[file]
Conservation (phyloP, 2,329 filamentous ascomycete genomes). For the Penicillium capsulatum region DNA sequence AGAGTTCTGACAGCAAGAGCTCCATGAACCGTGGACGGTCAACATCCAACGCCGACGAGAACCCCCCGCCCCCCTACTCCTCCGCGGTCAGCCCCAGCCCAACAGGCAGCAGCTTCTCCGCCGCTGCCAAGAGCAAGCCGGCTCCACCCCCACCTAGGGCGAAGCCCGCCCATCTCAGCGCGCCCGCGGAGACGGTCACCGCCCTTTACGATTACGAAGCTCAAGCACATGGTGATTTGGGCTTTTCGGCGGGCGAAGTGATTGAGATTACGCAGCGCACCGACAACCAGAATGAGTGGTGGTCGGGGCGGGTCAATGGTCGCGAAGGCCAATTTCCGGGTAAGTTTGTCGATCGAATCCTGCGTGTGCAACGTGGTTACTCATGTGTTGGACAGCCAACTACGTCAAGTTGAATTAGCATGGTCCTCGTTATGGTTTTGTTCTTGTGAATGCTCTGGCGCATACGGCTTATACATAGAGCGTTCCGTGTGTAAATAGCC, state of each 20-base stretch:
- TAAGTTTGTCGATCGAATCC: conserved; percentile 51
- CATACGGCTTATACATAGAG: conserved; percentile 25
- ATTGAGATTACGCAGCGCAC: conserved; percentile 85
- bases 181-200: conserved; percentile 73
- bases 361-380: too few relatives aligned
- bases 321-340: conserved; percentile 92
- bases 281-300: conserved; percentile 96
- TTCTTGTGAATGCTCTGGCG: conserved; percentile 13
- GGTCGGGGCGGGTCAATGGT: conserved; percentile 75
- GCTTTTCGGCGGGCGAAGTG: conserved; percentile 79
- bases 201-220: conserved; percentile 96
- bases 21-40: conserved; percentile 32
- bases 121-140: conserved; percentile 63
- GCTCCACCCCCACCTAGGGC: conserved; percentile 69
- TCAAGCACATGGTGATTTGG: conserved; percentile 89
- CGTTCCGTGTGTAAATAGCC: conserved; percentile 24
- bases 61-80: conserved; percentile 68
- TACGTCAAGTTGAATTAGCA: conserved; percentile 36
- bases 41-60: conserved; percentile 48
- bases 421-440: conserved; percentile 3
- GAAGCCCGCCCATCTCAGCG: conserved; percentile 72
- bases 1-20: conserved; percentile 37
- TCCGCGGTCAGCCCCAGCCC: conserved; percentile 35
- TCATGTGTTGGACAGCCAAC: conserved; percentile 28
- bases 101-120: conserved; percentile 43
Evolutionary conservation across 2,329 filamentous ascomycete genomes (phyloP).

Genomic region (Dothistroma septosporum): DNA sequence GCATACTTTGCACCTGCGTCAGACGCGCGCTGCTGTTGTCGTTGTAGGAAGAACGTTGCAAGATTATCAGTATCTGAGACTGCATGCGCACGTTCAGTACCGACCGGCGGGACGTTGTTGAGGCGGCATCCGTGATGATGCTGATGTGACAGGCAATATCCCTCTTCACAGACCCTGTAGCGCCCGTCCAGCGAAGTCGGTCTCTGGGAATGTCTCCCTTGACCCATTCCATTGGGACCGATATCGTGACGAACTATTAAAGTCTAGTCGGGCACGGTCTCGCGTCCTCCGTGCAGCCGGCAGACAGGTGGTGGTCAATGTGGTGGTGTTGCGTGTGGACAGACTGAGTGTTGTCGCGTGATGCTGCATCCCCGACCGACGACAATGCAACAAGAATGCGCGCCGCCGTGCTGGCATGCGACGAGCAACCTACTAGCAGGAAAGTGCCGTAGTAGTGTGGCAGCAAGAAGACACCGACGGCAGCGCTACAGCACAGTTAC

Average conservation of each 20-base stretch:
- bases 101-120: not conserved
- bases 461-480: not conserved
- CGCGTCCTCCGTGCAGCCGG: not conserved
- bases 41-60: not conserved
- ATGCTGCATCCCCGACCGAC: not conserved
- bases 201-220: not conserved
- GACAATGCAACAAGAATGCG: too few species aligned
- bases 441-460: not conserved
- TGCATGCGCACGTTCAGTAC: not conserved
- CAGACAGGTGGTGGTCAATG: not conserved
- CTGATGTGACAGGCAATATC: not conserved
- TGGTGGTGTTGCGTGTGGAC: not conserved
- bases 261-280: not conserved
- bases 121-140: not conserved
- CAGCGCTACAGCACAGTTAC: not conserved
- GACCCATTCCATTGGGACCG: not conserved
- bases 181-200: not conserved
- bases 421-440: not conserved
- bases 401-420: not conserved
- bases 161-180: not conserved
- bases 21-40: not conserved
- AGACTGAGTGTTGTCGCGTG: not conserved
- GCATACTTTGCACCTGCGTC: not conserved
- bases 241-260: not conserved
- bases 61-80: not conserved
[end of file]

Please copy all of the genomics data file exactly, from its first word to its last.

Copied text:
Conservation (phyloP, 2,329 filamentous ascomycete genomes). For the Penicillium capsulatum region DNA sequence AGAGTTCTGACAGCAAGAGCTCCATGAACCGTGGACGGTCAACATCCAACGCCGACGAGAACCCCCCGCCCCCCTACTCCTCCGCGGTCAGCCCCAGCCCAACAGGCAGCAGCTTCTCCGCCGCTGCCAAGAGCAAGCCGGCTCCACCCCCACCTAGGGCGAAGCCCGCCCATCTCAGCGCGCCCGCGGAGACGGTCACCGCCCTTTACGATTACGAAGCTCAAGCACATGGTGATTTGGGCTTTTCGGCGGGCGAAGTGATTGAGATTACGCAGCGCACCGACAACCAGAATGAGTGGTGGTCGGGGCGGGTCAATGGTCGCGAAGGCCAATTTCCGGGTAAGTTTGTCGATCGAATCCTGCGTGTGCAACGTGGTTACTCATGTGTTGGACAGCCAACTACGTCAAGTTGAATTAGCATGGTCCTCGTTATGGTTTTGTTCTTGTGAATGCTCTGGCGCATACGGCTTATACATAGAGCGTTCCGTGTGTAAATAGCC, state of each 20-base stretch:
- TAAGTTTGTCGATCGAATCC: conserved; percentile 51
- CATACGGCTTATACATAGAG: conserved; percentile 25
- ATTGAGATTACGCAGCGCAC: conserved; percentile 85
- bases 181-200: conserved; percentile 73
- bases 361-380: too few relatives aligned
- bases 321-340: conserved; percentile 92
- bases 281-300: conserved; percentile 96
- TTCTTGTGAATGCTCTGGCG: conserved; percentile 13
- GGTCGGGGCGGGTCAATGGT: conserved; percentile 75
- GCTTTTCGGCGGGCGAAGTG: conserved; percentile 79
- bases 201-220: conserved; percentile 96
- bases 21-40: conserved; percentile 32
- bases 121-140: conserved; percentile 63
- GCTCCACCCCCACCTAGGGC: conserved; percentile 69
- TCAAGCACATGGTGATTTGG: conserved; percentile 89
- CGTTCCGTGTGTAAATAGCC: conserved; percentile 24
- bases 61-80: conserved; percentile 68
- TACGTCAAGTTGAATTAGCA: conserved; percentile 36
- bases 41-60: conserved; percentile 48
- bases 421-440: conserved; percentile 3
- GAAGCCCGCCCATCTCAGCG: conserved; percentile 72
- bases 1-20: conserved; percentile 37
- TCCGCGGTCAGCCCCAGCCC: conserved; percentile 35
- TCATGTGTTGGACAGCCAAC: conserved; percentile 28
- bases 101-120: conserved; percentile 43
Evolutionary conservation across 2,329 filamentous ascomycete genomes (phyloP).

Genomic region (Dothistroma septosporum): DNA sequence GCATACTTTGCACCTGCGTCAGACGCGCGCTGCTGTTGTCGTTGTAGGAAGAACGTTGCAAGATTATCAGTATCTGAGACTGCATGCGCACGTTCAGTACCGACCGGCGGGACGTTGTTGAGGCGGCATCCGTGATGATGCTGATGTGACAGGCAATATCCCTCTTCACAGACCCTGTAGCGCCCGTCCAGCGAAGTCGGTCTCTGGGAATGTCTCCCTTGACCCATTCCATTGGGACCGATATCGTGACGAACTATTAAAGTCTAGTCGGGCACGGTCTCGCGTCCTCCGTGCAGCCGGCAGACAGGTGGTGGTCAATGTGGTGGTGTTGCGTGTGGACAGACTGAGTGTTGTCGCGTGATGCTGCATCCCCGACCGACGACAATGCAACAAGAATGCGCGCCGCCGTGCTGGCATGCGACGAGCAACCTACTAGCAGGAAAGTGCCGTAGTAGTGTGGCAGCAAGAAGACACCGACGGCAGCGCTACAGCACAGTTAC

Average conservation of each 20-base stretch:
- bases 101-120: not conserved
- bases 461-480: not conserved
- CGCGTCCTCCGTGCAGCCGG: not conserved
- bases 41-60: not conserved
- ATGCTGCATCCCCGACCGAC: not conserved
- bases 201-220: not conserved
- GACAATGCAACAAGAATGCG: too few species aligned
- bases 441-460: not conserved
- TGCATGCGCACGTTCAGTAC: not conserved
- CAGACAGGTGGTGGTCAATG: not conserved
- CTGATGTGACAGGCAATATC: not conserved
- TGGTGGTGTTGCGTGTGGAC: not conserved
- bases 261-280: not conserved
- bases 121-140: not conserved
- CAGCGCTACAGCACAGTTAC: not conserved
- GACCCATTCCATTGGGACCG: not conserved
- bases 181-200: not conserved
- bases 421-440: not conserved
- bases 401-420: not conserved
- bases 161-180: not conserved
- bases 21-40: not conserved
- AGACTGAGTGTTGTCGCGTG: not conserved
- GCATACTTTGCACCTGCGTC: not conserved
- bases 241-260: not conserved
- bases 61-80: not conserved